Taking these limitations and underserved markets into consideration, most electronics exist in one of the following states:

  • Protected at too great of cost
  • Under protected
  • Not protected at all

The Future of Electronics Protection
The current protection landscape of medical equipment points to a void in the electronics protection market. Experts are realizing current technologies are limited and grid events are more complex and frequent, elevating the need to develop an intelligent solution that is effective and affordable for the world’s electronics suppliers and consumers.

To bridge the gap, new and advanced technologies have been developed that provide intelligent electronics protection at a price point and form-factor that is accessible to nearly all users.

Compared to inexpensive surge protection and filtering technologies, this new protection is cost-effective and a proven long-term safeguard for electronic devices. Similar to UPS systems, the technology provides immunity from disturbances, and with a greater success rate, more usable form-factor.

Such technologies that are changing the marketplace include Innovolt’s patented technology, which resides between the public power grid and the equipment that is being protected. Using a series of patented algorithms and protocols to recognize potential power issues, the technology can quickly remediate issues before damaging effects occur. This platform has three components:

  • Measurement and Signature Creation—Monitors and measures details of incoming power to create signatures, which can be profiled in real-time against known disturbances.
  • Predictive Processing—Compares real-time power signatures to profiles that are known to cause damage to electronics. With millions of potential combinations of profile and signatures, a central microprocessor system then determines the most effective steps for remediation and activates a Core Protection Circuitry.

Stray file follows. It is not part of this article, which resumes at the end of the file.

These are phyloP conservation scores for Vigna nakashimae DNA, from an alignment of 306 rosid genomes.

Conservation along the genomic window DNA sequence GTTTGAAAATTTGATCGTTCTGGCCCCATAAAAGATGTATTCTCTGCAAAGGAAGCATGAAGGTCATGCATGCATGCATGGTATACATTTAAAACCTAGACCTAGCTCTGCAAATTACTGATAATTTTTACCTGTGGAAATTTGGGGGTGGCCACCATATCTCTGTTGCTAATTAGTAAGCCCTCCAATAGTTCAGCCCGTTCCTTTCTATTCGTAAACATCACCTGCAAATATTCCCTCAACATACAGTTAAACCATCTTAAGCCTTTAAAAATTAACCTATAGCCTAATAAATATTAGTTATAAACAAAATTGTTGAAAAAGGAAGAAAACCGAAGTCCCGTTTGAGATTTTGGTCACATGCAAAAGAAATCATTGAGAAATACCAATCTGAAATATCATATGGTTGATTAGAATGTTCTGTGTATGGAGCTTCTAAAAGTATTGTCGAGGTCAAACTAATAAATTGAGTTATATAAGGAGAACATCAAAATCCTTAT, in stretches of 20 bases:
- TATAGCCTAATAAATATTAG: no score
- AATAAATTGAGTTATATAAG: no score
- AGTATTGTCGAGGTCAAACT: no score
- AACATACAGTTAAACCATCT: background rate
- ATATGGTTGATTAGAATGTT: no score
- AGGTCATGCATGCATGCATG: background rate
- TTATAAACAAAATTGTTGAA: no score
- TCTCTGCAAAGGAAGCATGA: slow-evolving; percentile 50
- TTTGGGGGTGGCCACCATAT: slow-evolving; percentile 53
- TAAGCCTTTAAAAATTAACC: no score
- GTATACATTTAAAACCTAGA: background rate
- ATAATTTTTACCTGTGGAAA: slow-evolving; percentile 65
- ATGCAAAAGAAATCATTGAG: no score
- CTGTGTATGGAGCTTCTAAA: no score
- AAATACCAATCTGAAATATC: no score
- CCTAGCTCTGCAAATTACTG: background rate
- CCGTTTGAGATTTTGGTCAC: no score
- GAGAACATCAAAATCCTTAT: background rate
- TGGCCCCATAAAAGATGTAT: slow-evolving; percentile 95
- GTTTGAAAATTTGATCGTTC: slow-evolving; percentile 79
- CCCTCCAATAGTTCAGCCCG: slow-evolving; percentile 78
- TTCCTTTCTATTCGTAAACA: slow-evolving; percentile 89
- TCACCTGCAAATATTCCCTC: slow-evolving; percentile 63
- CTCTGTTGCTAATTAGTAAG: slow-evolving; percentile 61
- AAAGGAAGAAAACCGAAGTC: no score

• Core Protection Circuitry—Provides a buffer between a damaging power event, its effects, and the protected electronics.

This new technology is not only data driven, it’s flexible. It can be placed in front of electronic power supplies to shield the equipment from all power anomalies, or integrated into electronics themselves. For the first time, there is a holistic and intelligent approach, resulting in equipment that performs better, lasts longer and requires fewer service calls.

Conclusion
After a brief look at the history and present landscape of today’s technology, I challenge you to consider the plug of 1904 and re-evaluate antiquated notions of power and how you are protecting your highly valuable medical equipment.

Do you have a holistic and intelligent approach to manage your medical equipment? Are you prepared for daily power disturbances that have damaging effects? By utilizing technology that manages and reports on the impact of power disturbances, medical providers can extend the life of equipment, resulting in improved product reliability, improved patient care, and service-cost reductions.

Jeff Spence is the president and COO of Innovolt, a company that provides a comprehensive electronics power protection and management platform.